Free Market Friday: Enough with the solar subsidies
By: Jonathan Small
Last year, the Oklahoma Legislature agreed – with overwhelming support from both political parties – that one group of electricity customers should not be forced to subsidize another group of customers. Now that principle, not to mention state law, is threatened by special interests bent on protecting their unfair advantage.
The issue is known as “net metering” and is about electricity customers who generate some of their own power. Enforcing the new law is the job of the Oklahoma Corporation Commission.
Rooftop solar panels used to be niche items for living “off the grid.” Because small-scale solar power generation remains relatively inefficient and subject to weather – not to mention sunset – most people want to stay connected to the power grid. In order to expand their market, companies that make and sell rooftop solar panels convinced politicians to do something extraordinary. They convinced politicians to force utilities to buy electricity back from these customers at retail rates.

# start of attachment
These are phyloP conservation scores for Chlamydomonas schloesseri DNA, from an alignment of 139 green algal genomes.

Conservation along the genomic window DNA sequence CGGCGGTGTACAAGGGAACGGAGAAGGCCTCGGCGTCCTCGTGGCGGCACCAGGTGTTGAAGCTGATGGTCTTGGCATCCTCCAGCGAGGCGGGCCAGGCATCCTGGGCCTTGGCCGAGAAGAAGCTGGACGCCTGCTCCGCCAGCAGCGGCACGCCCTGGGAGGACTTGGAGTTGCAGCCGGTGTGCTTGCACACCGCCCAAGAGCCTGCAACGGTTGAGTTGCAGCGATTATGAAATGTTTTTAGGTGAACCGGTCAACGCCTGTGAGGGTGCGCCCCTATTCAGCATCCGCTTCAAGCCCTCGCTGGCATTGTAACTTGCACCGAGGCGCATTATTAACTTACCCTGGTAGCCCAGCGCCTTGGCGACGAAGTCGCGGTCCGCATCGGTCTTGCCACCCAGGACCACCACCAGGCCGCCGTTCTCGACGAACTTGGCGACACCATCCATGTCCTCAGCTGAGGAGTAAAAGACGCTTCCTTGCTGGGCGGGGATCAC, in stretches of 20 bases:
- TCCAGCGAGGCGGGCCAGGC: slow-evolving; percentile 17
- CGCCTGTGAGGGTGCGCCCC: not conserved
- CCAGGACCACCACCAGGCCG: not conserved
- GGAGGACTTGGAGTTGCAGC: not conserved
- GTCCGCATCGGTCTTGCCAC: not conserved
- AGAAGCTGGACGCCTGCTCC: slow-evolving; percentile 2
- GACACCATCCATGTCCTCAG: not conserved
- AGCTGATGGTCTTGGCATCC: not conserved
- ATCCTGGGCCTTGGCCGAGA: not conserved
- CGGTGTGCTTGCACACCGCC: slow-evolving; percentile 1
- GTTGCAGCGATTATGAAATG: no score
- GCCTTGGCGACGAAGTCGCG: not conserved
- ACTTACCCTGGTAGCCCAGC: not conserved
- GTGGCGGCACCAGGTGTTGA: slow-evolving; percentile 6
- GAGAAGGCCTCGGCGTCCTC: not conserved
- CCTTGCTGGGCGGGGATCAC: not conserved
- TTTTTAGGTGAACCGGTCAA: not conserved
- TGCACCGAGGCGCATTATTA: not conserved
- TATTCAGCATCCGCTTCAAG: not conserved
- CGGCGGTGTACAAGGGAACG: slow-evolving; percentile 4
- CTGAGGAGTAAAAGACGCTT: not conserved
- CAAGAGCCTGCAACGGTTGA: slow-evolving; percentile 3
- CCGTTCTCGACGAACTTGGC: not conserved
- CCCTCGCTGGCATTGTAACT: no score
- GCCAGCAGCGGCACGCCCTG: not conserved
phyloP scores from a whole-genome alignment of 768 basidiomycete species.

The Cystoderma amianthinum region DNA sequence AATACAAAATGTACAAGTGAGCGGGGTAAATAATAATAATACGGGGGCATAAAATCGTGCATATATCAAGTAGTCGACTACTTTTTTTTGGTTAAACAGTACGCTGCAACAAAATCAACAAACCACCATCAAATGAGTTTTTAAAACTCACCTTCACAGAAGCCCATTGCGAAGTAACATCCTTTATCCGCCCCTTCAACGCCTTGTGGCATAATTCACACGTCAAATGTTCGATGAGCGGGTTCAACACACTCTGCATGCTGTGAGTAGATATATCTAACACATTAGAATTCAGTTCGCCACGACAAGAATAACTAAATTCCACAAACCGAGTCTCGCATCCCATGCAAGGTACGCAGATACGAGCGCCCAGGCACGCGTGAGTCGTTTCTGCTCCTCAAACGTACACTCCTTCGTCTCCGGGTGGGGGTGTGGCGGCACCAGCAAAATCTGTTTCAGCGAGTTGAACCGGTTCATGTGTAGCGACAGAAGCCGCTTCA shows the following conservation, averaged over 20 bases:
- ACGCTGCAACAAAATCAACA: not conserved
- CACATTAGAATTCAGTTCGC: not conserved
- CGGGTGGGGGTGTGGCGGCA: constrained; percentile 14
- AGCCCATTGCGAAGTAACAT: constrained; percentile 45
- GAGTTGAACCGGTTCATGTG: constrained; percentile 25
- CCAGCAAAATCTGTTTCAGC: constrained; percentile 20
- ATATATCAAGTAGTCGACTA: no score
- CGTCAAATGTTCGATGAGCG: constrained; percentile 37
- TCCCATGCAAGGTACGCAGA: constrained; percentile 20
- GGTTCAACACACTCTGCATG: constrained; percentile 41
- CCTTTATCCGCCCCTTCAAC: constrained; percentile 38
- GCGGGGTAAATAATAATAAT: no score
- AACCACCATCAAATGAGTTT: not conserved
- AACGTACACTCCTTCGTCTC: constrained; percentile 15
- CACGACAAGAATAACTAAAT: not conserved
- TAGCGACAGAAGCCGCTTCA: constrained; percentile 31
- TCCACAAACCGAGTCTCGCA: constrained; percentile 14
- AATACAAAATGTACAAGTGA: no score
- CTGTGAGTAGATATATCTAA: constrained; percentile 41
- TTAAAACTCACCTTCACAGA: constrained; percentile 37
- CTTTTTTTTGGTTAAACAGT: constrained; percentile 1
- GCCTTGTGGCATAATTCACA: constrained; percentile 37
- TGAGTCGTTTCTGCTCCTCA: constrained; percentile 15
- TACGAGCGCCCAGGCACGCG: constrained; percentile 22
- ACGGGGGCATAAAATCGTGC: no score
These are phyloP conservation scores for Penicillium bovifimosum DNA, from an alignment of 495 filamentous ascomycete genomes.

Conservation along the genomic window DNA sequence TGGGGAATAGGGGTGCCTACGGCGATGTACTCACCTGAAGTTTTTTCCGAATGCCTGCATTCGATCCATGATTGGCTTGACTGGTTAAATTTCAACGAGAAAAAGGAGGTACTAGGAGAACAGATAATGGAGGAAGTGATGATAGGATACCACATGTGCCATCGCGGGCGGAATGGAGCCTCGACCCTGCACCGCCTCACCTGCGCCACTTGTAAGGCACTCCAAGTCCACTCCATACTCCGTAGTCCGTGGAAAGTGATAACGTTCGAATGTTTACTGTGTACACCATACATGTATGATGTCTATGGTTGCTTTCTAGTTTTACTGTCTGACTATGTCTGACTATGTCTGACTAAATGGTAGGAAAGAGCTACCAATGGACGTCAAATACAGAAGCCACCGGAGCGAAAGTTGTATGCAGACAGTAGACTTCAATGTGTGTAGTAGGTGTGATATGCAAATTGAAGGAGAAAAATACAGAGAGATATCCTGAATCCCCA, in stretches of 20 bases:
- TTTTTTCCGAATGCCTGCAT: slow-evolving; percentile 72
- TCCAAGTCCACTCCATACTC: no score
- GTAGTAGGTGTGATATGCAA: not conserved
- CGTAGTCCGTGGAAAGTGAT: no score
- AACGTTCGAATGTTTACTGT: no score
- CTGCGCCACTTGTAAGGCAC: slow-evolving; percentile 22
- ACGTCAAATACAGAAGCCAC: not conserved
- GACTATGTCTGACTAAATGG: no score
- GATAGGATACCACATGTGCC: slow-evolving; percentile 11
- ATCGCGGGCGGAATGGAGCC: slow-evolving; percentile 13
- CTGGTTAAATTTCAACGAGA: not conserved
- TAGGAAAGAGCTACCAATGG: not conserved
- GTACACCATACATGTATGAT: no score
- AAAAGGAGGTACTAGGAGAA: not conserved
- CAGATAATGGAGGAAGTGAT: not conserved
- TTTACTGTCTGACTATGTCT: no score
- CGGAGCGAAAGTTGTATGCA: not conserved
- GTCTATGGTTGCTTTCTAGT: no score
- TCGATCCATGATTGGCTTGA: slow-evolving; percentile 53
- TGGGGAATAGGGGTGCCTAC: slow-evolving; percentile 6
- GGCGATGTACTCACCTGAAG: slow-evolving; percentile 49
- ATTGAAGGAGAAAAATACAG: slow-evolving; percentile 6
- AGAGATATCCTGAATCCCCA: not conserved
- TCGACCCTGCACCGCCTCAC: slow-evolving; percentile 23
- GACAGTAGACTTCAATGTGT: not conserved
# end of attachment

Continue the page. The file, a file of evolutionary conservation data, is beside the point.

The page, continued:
The trouble for the rest of us is that our retail price for electricity includes all the costs – not just generation, but also installation and maintenance of the whole power grid. When another customer gets to sell power back at full price, he becomes a free rider. Net metering mandates force traditional customers to subsidize those who can afford their own solar panels or wind turbines.
Companies like Elon Musk’s SolarCity are desperate to keep the subsidies. Some even claim this mandate-and-subsidy scheme is about free markets.